Letter to the editor: An alma mater

I take issue with your article ["Degrees of deception: Many government, contractor IT workers are padding resumes," July 7] that mentions California Coast University. It is not a diploma mill.

I received my bachelor's of science in accounting from Bentley College, and a certificate of advanced study in social sciences and a master's in psychology from Harvard University. I was referred to CCU to get a doctorate because the deans at CCU for business and psychology were both Harvard graduates at the time.

I was accepted in both programs and went for a doctorate in business, which took four years to complete. This was a professional research doctorate. It took the same amount of time it would take at most universities. There was no credit for lifelong learning.

My final comprehensive exam was six questions, which were researched and 70 pages long. The program was as vigorous as my two degrees from Harvard were.

I am published: a dual-discipline book on management and psychology, a white paper on team re-engineering and some poetry.

With regard to [the Council for Higher Education Accreditation's] questions on how to tell if an organization is a diploma mill, here are answers for CCU.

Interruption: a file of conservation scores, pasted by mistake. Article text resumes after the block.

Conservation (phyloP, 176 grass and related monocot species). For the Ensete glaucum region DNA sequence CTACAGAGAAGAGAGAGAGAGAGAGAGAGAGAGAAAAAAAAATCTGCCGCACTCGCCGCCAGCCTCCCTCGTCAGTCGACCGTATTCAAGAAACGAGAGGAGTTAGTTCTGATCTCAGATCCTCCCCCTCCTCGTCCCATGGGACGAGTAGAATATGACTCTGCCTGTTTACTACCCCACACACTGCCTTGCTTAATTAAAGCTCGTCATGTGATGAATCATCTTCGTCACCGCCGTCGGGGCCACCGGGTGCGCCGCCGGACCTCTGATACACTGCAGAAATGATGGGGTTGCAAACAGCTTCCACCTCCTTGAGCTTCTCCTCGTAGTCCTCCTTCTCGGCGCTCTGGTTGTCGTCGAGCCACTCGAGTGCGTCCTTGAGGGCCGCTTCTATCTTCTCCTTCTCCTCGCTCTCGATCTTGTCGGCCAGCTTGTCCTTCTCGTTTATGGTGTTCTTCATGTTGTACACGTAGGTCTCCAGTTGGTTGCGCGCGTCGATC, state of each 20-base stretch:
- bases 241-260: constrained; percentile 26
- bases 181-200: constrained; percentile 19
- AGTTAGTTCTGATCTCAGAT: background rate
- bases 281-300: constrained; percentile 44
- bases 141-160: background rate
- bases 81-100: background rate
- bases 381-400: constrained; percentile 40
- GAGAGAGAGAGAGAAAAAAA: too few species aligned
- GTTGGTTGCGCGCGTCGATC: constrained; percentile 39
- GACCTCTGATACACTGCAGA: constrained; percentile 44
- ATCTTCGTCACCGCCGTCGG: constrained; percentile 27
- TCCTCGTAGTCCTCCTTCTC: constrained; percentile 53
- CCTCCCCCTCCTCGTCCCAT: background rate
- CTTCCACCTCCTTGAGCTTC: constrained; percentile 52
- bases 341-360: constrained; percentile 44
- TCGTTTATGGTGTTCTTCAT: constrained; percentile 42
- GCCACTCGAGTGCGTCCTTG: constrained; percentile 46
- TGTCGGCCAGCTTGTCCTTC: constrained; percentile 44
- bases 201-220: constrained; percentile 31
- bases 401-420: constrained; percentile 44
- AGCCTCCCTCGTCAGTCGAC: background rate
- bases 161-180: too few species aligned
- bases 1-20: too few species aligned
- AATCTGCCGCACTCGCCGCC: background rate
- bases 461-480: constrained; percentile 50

The degrees cannot be purchased.

Accreditation is through experimental and nontraditional programs. Politics play a lot here. To be accredited, schools need a library of 100,000 books.

Experimental and nontraditional programs are worldwide and have been around for more than 30 years.

CCU is licensed in California, unless it is lying.

Attendance in a research program is not relevant; telephone discussions are just as useful.

All my research courses had written assignments and papers, as well as written exams. These were no giveaways.

Do you call four years a short period of time when working 20-plus hours a week on the program?

I do not know about the lower-level degrees, but resume review and lifelong learning only allowed acceptance in the program. I still had to prove myself.

Graduation requirement: Do you call a 70-page research exam, which took more than a month to complete, easy?

The costs were about the same as most universities I attended.

Fees were not low but were not high, either.

There is a business location in Santa Ana and can be visited anytime.

Faculty is listed in each program brochure.

CCU does not have a name that sounds like any other.

As far as I know, no claim has been made that cannot be substantiated.

If CCU still sounds like a diploma mill to you, why don't you see if you can easily pass their vigorous programs? You cannot be accepted into these programs without knowledge and experience in the field. Mine was a minimum of seven years of management experience.

This may seem like a gripe, but I did the work, and it was not easy.

Wilfred Caouette,

Subcontract program manager

Cepoint Networks LLC, Nashua, N.H.

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